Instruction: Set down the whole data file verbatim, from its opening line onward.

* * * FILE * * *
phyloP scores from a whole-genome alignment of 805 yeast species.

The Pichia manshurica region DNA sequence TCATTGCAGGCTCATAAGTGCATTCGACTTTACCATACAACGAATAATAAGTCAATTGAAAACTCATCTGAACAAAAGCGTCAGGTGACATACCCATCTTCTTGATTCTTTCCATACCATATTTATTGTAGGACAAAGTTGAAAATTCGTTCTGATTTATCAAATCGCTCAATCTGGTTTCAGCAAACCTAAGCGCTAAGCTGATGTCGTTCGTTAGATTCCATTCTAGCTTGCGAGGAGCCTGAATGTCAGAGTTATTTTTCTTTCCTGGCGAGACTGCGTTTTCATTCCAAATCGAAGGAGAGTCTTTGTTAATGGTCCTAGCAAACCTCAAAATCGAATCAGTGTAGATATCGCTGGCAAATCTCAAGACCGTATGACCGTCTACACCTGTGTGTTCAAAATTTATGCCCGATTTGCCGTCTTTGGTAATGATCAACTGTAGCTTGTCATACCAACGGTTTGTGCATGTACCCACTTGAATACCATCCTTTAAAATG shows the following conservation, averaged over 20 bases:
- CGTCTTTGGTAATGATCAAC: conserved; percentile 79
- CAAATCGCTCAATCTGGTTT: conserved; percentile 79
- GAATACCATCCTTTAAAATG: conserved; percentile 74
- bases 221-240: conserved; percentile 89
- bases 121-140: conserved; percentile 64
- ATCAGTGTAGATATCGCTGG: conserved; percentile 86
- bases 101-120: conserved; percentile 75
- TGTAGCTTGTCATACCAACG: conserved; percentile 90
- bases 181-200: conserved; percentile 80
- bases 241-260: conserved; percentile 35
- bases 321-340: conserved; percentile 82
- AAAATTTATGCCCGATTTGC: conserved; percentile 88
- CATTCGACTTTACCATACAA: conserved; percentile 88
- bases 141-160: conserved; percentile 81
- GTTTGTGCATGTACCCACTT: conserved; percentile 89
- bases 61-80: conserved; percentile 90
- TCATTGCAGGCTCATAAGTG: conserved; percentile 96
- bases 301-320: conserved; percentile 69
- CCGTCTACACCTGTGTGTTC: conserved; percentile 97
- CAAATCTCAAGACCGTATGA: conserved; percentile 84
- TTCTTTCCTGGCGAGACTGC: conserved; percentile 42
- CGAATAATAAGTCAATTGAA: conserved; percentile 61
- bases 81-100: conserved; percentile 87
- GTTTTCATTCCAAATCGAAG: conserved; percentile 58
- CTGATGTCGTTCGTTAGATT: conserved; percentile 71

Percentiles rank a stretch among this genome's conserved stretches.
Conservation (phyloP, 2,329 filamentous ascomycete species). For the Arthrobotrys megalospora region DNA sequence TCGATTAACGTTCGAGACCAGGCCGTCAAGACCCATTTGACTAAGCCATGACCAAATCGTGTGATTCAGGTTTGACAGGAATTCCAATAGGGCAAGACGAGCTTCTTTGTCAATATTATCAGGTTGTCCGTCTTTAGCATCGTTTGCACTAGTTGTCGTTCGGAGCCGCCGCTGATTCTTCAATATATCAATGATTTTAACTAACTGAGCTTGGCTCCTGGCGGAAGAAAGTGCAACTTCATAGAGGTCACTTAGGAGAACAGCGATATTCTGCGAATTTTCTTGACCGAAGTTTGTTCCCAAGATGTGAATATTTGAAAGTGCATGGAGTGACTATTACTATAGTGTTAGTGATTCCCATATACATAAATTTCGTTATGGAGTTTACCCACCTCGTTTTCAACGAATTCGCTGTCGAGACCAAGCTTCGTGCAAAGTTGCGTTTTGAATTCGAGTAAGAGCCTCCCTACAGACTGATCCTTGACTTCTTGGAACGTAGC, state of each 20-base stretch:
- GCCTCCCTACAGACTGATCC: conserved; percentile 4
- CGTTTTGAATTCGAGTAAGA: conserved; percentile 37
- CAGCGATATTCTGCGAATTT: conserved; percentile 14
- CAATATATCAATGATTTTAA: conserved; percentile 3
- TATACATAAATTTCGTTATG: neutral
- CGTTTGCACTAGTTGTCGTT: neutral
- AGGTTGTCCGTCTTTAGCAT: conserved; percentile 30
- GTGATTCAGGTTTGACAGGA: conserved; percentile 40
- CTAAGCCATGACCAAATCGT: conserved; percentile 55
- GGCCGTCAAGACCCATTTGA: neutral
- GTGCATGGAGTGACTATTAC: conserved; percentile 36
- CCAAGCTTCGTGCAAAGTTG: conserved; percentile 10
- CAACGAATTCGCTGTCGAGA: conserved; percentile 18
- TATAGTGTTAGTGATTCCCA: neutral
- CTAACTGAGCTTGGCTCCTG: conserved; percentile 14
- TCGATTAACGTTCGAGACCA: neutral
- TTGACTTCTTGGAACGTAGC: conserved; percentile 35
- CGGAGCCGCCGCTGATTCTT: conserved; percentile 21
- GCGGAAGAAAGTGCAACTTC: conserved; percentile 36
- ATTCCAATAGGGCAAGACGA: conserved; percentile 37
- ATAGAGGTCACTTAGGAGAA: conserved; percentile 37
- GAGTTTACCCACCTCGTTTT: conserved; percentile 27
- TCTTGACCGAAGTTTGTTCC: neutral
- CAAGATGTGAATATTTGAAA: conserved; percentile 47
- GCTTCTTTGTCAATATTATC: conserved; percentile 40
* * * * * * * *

phyloP scores from a whole-genome alignment of 805 yeast species.

The Pichia manshurica region DNA sequence TCATTGCAGGCTCATAAGTGCATTCGACTTTACCATACAACGAATAATAAGTCAATTGAAAACTCATCTGAACAAAAGCGTCAGGTGACATACCCATCTTCTTGATTCTTTCCATACCATATTTATTGTAGGACAAAGTTGAAAATTCGTTCTGATTTATCAAATCGCTCAATCTGGTTTCAGCAAACCTAAGCGCTAAGCTGATGTCGTTCGTTAGATTCCATTCTAGCTTGCGAGGAGCCTGAATGTCAGAGTTATTTTTCTTTCCTGGCGAGACTGCGTTTTCATTCCAAATCGAAGGAGAGTCTTTGTTAATGGTCCTAGCAAACCTCAAAATCGAATCAGTGTAGATATCGCTGGCAAATCTCAAGACCGTATGACCGTCTACACCTGTGTGTTCAAAATTTATGCCCGATTTGCCGTCTTTGGTAATGATCAACTGTAGCTTGTCATACCAACGGTTTGTGCATGTACCCACTTGAATACCATCCTTTAAAATG shows the following conservation, averaged over 20 bases:
- CGTCTTTGGTAATGATCAAC: conserved; percentile 79
- CAAATCGCTCAATCTGGTTT: conserved; percentile 79
- GAATACCATCCTTTAAAATG: conserved; percentile 74
- bases 221-240: conserved; percentile 89
- bases 121-140: conserved; percentile 64
- ATCAGTGTAGATATCGCTGG: conserved; percentile 86
- bases 101-120: conserved; percentile 75
- TGTAGCTTGTCATACCAACG: conserved; percentile 90
- bases 181-200: conserved; percentile 80
- bases 241-260: conserved; percentile 35
- bases 321-340: conserved; percentile 82
- AAAATTTATGCCCGATTTGC: conserved; percentile 88
- CATTCGACTTTACCATACAA: conserved; percentile 88
- bases 141-160: conserved; percentile 81
- GTTTGTGCATGTACCCACTT: conserved; percentile 89
- bases 61-80: conserved; percentile 90
- TCATTGCAGGCTCATAAGTG: conserved; percentile 96
- bases 301-320: conserved; percentile 69
- CCGTCTACACCTGTGTGTTC: conserved; percentile 97
- CAAATCTCAAGACCGTATGA: conserved; percentile 84
- TTCTTTCCTGGCGAGACTGC: conserved; percentile 42
- CGAATAATAAGTCAATTGAA: conserved; percentile 61
- bases 81-100: conserved; percentile 87
- GTTTTCATTCCAAATCGAAG: conserved; percentile 58
- CTGATGTCGTTCGTTAGATT: conserved; percentile 71

Percentiles rank a stretch among this genome's conserved stretches.
Conservation (phyloP, 2,329 filamentous ascomycete species). For the Arthrobotrys megalospora region DNA sequence TCGATTAACGTTCGAGACCAGGCCGTCAAGACCCATTTGACTAAGCCATGACCAAATCGTGTGATTCAGGTTTGACAGGAATTCCAATAGGGCAAGACGAGCTTCTTTGTCAATATTATCAGGTTGTCCGTCTTTAGCATCGTTTGCACTAGTTGTCGTTCGGAGCCGCCGCTGATTCTTCAATATATCAATGATTTTAACTAACTGAGCTTGGCTCCTGGCGGAAGAAAGTGCAACTTCATAGAGGTCACTTAGGAGAACAGCGATATTCTGCGAATTTTCTTGACCGAAGTTTGTTCCCAAGATGTGAATATTTGAAAGTGCATGGAGTGACTATTACTATAGTGTTAGTGATTCCCATATACATAAATTTCGTTATGGAGTTTACCCACCTCGTTTTCAACGAATTCGCTGTCGAGACCAAGCTTCGTGCAAAGTTGCGTTTTGAATTCGAGTAAGAGCCTCCCTACAGACTGATCCTTGACTTCTTGGAACGTAGC, state of each 20-base stretch:
- GCCTCCCTACAGACTGATCC: conserved; percentile 4
- CGTTTTGAATTCGAGTAAGA: conserved; percentile 37
- CAGCGATATTCTGCGAATTT: conserved; percentile 14
- CAATATATCAATGATTTTAA: conserved; percentile 3
- TATACATAAATTTCGTTATG: neutral
- CGTTTGCACTAGTTGTCGTT: neutral
- AGGTTGTCCGTCTTTAGCAT: conserved; percentile 30
- GTGATTCAGGTTTGACAGGA: conserved; percentile 40
- CTAAGCCATGACCAAATCGT: conserved; percentile 55
- GGCCGTCAAGACCCATTTGA: neutral
- GTGCATGGAGTGACTATTAC: conserved; percentile 36
- CCAAGCTTCGTGCAAAGTTG: conserved; percentile 10
- CAACGAATTCGCTGTCGAGA: conserved; percentile 18
- TATAGTGTTAGTGATTCCCA: neutral
- CTAACTGAGCTTGGCTCCTG: conserved; percentile 14
- TCGATTAACGTTCGAGACCA: neutral
- TTGACTTCTTGGAACGTAGC: conserved; percentile 35
- CGGAGCCGCCGCTGATTCTT: conserved; percentile 21
- GCGGAAGAAAGTGCAACTTC: conserved; percentile 36
- ATTCCAATAGGGCAAGACGA: conserved; percentile 37
- ATAGAGGTCACTTAGGAGAA: conserved; percentile 37
- GAGTTTACCCACCTCGTTTT: conserved; percentile 27
- TCTTGACCGAAGTTTGTTCC: neutral
- CAAGATGTGAATATTTGAAA: conserved; percentile 47
- GCTTCTTTGTCAATATTATC: conserved; percentile 40